Lopez had been instructed by one of her superiors, Jonathan Allen, to keep an open tab at Fast Eddie's to cover expenses up to $500, but no later than 8 p.m., whichever occurred first. At 8 p.m., Lopez closed the tab incurred at Fast Eddie's, which totaled $304.78. Later, Lopez was reimbursed for this expenditure.

         After 8 p.m., the plaintiff and some of his colleagues left Fast Eddie's and went to a neighboring restaurant and bar named Borracho Tacos & Tequilera (Borracho). There, the plaintiff consumed even more alcoholic beverages and continued to make comments of a sexual nature to and in the presence of his coworkers. For example, the plaintiff stated to a female coworker that if she would expose her breasts to him, he would ‘‘approve anything'' that she sent to him. While at Borracho, one of his coworkers overheard him making a comment of a sexual nature to at least one other patron who was not an employee of the defendant. By 9:30 p.m., the plaintiff was visibly intoxicated, and, by midnight, the plaintiff's blood alcohol content was estimated to be .202, which significantly impaired his judgment, control, memory, skills, ability to react, and ability to assess risk.[3] Moreover, the plaintiff's blood alcohol content greatly exceeded the legal limit for purposes of operating a motor vehicle in Washington.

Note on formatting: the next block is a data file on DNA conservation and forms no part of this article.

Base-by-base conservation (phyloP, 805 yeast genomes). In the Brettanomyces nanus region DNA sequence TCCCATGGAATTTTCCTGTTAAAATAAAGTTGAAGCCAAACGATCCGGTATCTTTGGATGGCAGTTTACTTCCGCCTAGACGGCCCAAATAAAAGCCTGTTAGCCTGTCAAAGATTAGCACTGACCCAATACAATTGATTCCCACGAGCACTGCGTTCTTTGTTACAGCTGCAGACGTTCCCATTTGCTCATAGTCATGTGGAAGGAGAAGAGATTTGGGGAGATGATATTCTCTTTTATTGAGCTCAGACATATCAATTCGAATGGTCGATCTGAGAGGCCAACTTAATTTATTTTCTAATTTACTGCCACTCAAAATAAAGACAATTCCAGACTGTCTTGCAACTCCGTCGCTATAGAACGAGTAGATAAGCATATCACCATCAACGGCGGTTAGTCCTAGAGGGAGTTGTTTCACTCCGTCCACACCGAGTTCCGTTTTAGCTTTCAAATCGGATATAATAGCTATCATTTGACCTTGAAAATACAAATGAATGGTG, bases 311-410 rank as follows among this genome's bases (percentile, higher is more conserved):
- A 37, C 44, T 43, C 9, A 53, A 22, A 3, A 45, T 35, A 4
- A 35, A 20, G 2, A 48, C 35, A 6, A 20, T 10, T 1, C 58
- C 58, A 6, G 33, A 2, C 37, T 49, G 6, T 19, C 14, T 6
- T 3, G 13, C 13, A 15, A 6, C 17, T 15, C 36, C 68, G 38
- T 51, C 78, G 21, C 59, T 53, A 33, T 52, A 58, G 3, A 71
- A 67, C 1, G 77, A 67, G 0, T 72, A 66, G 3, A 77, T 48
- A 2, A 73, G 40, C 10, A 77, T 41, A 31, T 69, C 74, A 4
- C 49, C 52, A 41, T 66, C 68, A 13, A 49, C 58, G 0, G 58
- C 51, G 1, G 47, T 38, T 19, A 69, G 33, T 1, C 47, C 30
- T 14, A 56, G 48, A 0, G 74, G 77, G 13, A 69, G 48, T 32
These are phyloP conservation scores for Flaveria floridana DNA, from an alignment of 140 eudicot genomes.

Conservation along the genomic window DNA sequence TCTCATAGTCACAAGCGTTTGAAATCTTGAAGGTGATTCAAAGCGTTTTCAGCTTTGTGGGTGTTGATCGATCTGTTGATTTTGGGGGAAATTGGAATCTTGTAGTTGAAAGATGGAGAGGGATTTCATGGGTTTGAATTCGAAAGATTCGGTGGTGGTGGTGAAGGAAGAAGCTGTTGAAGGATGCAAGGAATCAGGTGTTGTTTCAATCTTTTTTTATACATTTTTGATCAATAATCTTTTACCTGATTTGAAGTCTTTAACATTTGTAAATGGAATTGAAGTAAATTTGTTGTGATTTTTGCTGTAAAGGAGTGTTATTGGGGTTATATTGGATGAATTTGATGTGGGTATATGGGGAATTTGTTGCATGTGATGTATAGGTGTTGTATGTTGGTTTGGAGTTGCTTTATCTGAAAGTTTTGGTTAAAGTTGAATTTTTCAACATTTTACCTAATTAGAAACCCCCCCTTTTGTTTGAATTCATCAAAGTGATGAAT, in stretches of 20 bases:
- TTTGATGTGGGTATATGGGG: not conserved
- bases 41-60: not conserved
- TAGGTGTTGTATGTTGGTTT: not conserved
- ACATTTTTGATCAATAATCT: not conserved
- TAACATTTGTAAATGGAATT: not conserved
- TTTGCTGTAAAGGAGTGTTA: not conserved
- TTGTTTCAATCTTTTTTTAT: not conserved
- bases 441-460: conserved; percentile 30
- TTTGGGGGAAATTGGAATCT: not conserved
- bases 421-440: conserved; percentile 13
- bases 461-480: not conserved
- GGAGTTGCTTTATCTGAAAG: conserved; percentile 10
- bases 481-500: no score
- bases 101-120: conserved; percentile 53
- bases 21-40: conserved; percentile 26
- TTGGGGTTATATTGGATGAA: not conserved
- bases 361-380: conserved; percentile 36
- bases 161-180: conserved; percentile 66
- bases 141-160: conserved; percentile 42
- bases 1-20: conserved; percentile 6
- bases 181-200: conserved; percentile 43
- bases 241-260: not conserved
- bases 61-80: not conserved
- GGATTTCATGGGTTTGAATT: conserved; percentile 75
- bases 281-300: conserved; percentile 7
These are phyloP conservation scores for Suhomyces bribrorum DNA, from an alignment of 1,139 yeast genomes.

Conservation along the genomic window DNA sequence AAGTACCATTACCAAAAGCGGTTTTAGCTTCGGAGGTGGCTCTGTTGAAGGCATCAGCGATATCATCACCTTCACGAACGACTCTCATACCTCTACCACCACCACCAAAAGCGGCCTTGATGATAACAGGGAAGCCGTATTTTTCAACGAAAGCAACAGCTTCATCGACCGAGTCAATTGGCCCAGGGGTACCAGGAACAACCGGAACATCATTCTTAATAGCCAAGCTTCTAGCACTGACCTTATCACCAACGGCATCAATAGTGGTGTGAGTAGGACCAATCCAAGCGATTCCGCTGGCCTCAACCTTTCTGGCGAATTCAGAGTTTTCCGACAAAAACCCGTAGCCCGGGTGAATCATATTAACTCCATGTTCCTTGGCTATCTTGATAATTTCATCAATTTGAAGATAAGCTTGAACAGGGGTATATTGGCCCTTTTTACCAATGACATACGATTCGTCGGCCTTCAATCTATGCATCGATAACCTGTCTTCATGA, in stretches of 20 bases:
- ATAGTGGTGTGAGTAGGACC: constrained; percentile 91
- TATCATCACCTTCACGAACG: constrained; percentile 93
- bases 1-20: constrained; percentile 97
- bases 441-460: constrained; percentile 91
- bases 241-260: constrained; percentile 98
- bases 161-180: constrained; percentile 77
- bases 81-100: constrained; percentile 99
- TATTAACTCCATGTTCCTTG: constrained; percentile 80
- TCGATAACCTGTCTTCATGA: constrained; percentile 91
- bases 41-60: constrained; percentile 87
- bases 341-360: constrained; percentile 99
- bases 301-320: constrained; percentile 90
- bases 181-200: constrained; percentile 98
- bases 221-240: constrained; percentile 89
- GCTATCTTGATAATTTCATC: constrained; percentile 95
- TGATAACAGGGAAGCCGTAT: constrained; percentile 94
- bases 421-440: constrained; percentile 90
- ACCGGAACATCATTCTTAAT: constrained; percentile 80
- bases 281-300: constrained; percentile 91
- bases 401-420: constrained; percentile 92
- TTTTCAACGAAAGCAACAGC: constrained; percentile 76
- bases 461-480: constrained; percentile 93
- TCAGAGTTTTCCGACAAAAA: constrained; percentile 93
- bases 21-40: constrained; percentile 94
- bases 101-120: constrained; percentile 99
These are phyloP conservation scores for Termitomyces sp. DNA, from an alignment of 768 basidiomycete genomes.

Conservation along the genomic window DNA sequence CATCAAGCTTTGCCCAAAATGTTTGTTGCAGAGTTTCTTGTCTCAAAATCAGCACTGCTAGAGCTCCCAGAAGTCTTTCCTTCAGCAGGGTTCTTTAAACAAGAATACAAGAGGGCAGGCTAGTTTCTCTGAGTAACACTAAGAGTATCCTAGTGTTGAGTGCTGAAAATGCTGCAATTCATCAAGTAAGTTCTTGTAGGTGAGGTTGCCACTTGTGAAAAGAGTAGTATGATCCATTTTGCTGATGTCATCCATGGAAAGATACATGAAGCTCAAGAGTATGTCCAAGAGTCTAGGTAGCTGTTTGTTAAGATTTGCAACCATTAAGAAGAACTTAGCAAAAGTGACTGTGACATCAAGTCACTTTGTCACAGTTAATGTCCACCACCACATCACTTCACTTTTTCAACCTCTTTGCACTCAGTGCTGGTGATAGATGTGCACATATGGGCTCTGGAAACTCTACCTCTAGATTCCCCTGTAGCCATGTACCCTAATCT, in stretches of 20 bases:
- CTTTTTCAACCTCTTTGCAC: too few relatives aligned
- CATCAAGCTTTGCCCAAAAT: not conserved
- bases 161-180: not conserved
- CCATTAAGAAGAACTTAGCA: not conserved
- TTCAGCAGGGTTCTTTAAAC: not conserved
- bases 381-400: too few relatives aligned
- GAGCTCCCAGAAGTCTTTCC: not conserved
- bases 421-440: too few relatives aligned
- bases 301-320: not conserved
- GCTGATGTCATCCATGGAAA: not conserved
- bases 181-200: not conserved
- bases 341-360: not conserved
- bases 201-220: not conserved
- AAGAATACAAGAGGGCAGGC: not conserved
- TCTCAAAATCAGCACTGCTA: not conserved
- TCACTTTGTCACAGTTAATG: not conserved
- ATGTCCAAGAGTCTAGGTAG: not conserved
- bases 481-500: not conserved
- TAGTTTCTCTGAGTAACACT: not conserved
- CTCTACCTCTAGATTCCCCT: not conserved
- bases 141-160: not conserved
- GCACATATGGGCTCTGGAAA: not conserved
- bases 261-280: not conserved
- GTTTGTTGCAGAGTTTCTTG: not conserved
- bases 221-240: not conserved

Shortly after midnight on June 12, 2014, the plaintiff, accompanied by Johnson, exited Borracho. While walking outside in the vicinity of Borracho, several men, who were unknown to the plaintiff and Johnson, beat the plaintiff severely.[4] The plaintiff sustained life threatening injuries for which he required immediate hospitalization. Following his release from the hospital, he underwent significant periods of rehabilitation both in Washington and Connecticut. Although the plaintiff's condition has improved, he continues to experience the effects of some of his injuries, including a diminished sense of taste and smell, as well as difficulty in performing some cognitive functions.

         The plaintiff sought workers' compensation benefits related to the injuries he sustained in Spokane. The commissioner held a hearing related to the claim, which the defendant disputed, during which the commissioner considered documentary evidence related to the events at issue, the plaintiff's employment, and his medical treatment following the assault. The commissioner also considered the testimony of the plaintiff and several other witnesses who observed the plaintiff during the events leading up to the assault, including Johnson, Lopez, Desiree Cimarrustti, and Peter Binder. The commissioner went on to consider the testimony of Kevin O'Brien and Robbie Narcisse, both of whom had investigated the relevant events in the course of their employment with the defendant. Additionally, the commissioner considered the testimony of Marc Bayer, a toxicologist who had analyzed the ...